One evening I sat down to sketch out a suitable network
and found it very simple in principle. Donald Watts Davies
In the early ‘60s concern arose that a misunderstanding between the two superpowers could prove disastrous. Both had nervous fingers on nuclear triggers. If command and control should fail there could be catastrophic results.
1960 RAND Corporation calculated that a stand-alone cable network with nationwide reach to all the US command centres and launch sites would need to be deeply buried if it was to withstand a nuclear attack. Building this network would cost over $2bn; Paul Baran at RAND tasked with seeking a low-cost solution.
He first considered the small AM radio stations criss-crossing the USA. Might they be annexed to relay commands or messages in a crisis? The military agreed that the president speaking to calm the nation could use this approach, but control needed more reliability in connection and bandwidth.
He decided against an analogue approach as telephone signals deteriorated across distance. His network needed to route around areas of damage and travel large distances without losing quality – he chose digital. He decided to chop a message into small chunks to be known as message blocks. These blocks could fly speedily around the network without overloading it.
Nodes could select the best route to a destination and route around damaged parts of the network. Each block would have a sequence code so on arrival it could be reconstituted correctly. An error-checking system would identify if the recipient had received corrupt or incomplete messages and request a re-send.
1964 Baran’s report ‘On Distributed Communications Networks’ defined his network approach. He and RAND decided not to patent or classify the thinking as its merit was in its ability to defuse any misunderstanding between the two superpowers; if it was plagiarised that might just be good news.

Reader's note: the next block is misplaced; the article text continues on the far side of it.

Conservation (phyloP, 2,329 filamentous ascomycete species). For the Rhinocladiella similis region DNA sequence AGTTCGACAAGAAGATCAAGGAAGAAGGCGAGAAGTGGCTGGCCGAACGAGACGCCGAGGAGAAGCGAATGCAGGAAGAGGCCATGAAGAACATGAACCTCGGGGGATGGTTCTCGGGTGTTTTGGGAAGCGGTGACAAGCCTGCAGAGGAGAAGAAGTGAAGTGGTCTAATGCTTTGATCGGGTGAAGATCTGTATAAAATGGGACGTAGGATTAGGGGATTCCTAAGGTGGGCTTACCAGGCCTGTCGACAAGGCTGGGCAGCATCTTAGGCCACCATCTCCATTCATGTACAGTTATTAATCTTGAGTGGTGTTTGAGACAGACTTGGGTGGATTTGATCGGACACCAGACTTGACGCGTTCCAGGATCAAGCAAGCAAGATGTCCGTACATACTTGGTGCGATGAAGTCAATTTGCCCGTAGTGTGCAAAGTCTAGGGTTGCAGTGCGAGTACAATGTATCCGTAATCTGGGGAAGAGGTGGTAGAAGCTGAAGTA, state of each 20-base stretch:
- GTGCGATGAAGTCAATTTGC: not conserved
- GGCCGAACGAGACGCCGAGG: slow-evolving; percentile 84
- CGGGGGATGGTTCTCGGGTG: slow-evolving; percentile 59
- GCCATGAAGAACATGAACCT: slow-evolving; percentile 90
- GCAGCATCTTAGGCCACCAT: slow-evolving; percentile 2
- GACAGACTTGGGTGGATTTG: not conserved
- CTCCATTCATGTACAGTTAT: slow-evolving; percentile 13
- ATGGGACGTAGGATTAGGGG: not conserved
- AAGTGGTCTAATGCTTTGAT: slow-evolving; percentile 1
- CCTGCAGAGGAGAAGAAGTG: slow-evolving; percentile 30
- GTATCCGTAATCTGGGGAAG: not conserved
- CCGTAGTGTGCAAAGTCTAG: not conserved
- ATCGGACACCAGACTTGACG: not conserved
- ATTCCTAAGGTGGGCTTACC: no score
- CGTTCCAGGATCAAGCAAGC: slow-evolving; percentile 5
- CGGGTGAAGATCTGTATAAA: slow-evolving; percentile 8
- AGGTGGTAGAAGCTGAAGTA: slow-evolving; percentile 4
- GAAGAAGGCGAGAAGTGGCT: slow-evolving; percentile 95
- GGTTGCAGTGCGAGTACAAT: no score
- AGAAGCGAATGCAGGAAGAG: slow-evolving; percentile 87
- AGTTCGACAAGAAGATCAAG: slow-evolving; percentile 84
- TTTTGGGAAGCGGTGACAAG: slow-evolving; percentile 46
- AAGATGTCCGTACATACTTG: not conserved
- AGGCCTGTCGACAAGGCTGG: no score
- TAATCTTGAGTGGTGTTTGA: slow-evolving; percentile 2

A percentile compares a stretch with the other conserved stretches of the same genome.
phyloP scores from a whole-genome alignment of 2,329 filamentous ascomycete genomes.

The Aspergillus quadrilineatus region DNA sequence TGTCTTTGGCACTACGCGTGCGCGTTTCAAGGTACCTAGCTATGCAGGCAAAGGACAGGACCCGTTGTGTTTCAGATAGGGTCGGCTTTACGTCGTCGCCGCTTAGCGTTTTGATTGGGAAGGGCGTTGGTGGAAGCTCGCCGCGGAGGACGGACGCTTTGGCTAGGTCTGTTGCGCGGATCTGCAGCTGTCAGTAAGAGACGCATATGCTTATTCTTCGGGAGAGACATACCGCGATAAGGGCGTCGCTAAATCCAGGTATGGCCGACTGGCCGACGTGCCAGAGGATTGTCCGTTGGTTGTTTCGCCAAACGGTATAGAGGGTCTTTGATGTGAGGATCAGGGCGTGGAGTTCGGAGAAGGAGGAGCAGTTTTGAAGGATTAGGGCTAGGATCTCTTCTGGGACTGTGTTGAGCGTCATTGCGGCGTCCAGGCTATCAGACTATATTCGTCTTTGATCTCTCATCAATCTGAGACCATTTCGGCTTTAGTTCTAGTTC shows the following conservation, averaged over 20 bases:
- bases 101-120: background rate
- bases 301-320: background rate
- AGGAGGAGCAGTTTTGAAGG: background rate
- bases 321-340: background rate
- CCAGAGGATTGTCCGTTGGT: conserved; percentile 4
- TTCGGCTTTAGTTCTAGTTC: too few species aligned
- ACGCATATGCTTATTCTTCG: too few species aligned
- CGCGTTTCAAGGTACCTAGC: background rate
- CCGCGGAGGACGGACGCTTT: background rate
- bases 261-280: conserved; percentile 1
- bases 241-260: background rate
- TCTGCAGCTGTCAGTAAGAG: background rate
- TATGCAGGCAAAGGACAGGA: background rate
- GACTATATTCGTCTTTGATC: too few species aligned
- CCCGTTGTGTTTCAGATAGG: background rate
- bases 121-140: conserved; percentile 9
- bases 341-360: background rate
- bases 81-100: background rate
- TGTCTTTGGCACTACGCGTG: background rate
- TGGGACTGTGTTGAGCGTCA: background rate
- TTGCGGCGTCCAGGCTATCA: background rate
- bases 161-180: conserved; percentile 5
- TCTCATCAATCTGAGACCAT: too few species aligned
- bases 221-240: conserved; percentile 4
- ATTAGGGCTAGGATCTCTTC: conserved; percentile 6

Quite independently, and with no knowledge of Baran’s work, the UK’s National Physical Laboratory came up with a similar solution.
Donald Watts Davies joined NPL in 1947 and set about emulating what was happening on USA campuses. He spent a year at MIT in the mid ‘50s and his mid ‘60s role took him to a conference in California where he visited Dartmouth to see the BASIC language and also MIT and RAND to learn about time-sharing systems.also MIT and RAND to learn about time-sharing systems.
Davies realised that long network messages blocked other users. He therefore applied the notion of time-sharing to the process, slicing up the network’s facilities between users. From there he realised that messages needed to be broken into pieces, sent in segments and reassembled. He called these segments ‘short messages’ but renamed them ‘packets’; it was Davies who originated the name ‘packet switching’.
1965 When Davies published his paper the Ministry of Defence advised that Baran had beaten him to it.
Roger Scantlebury, a member of Davies’ team, attended an Association for Computing Machinery meeting in Gatlinburg, Tennessee to present a paper. Also presenting was Larry Roberts of ARPA who was outlining early thinking on what was to become ARPANET.
It was in this roundabout way that ARPA became aware of packet switching; the organisation had not heard of Baran’s work directly. However it was very quick to act, hiring Baran himself as a consultant to develop packet switching as the basis for ARPANET.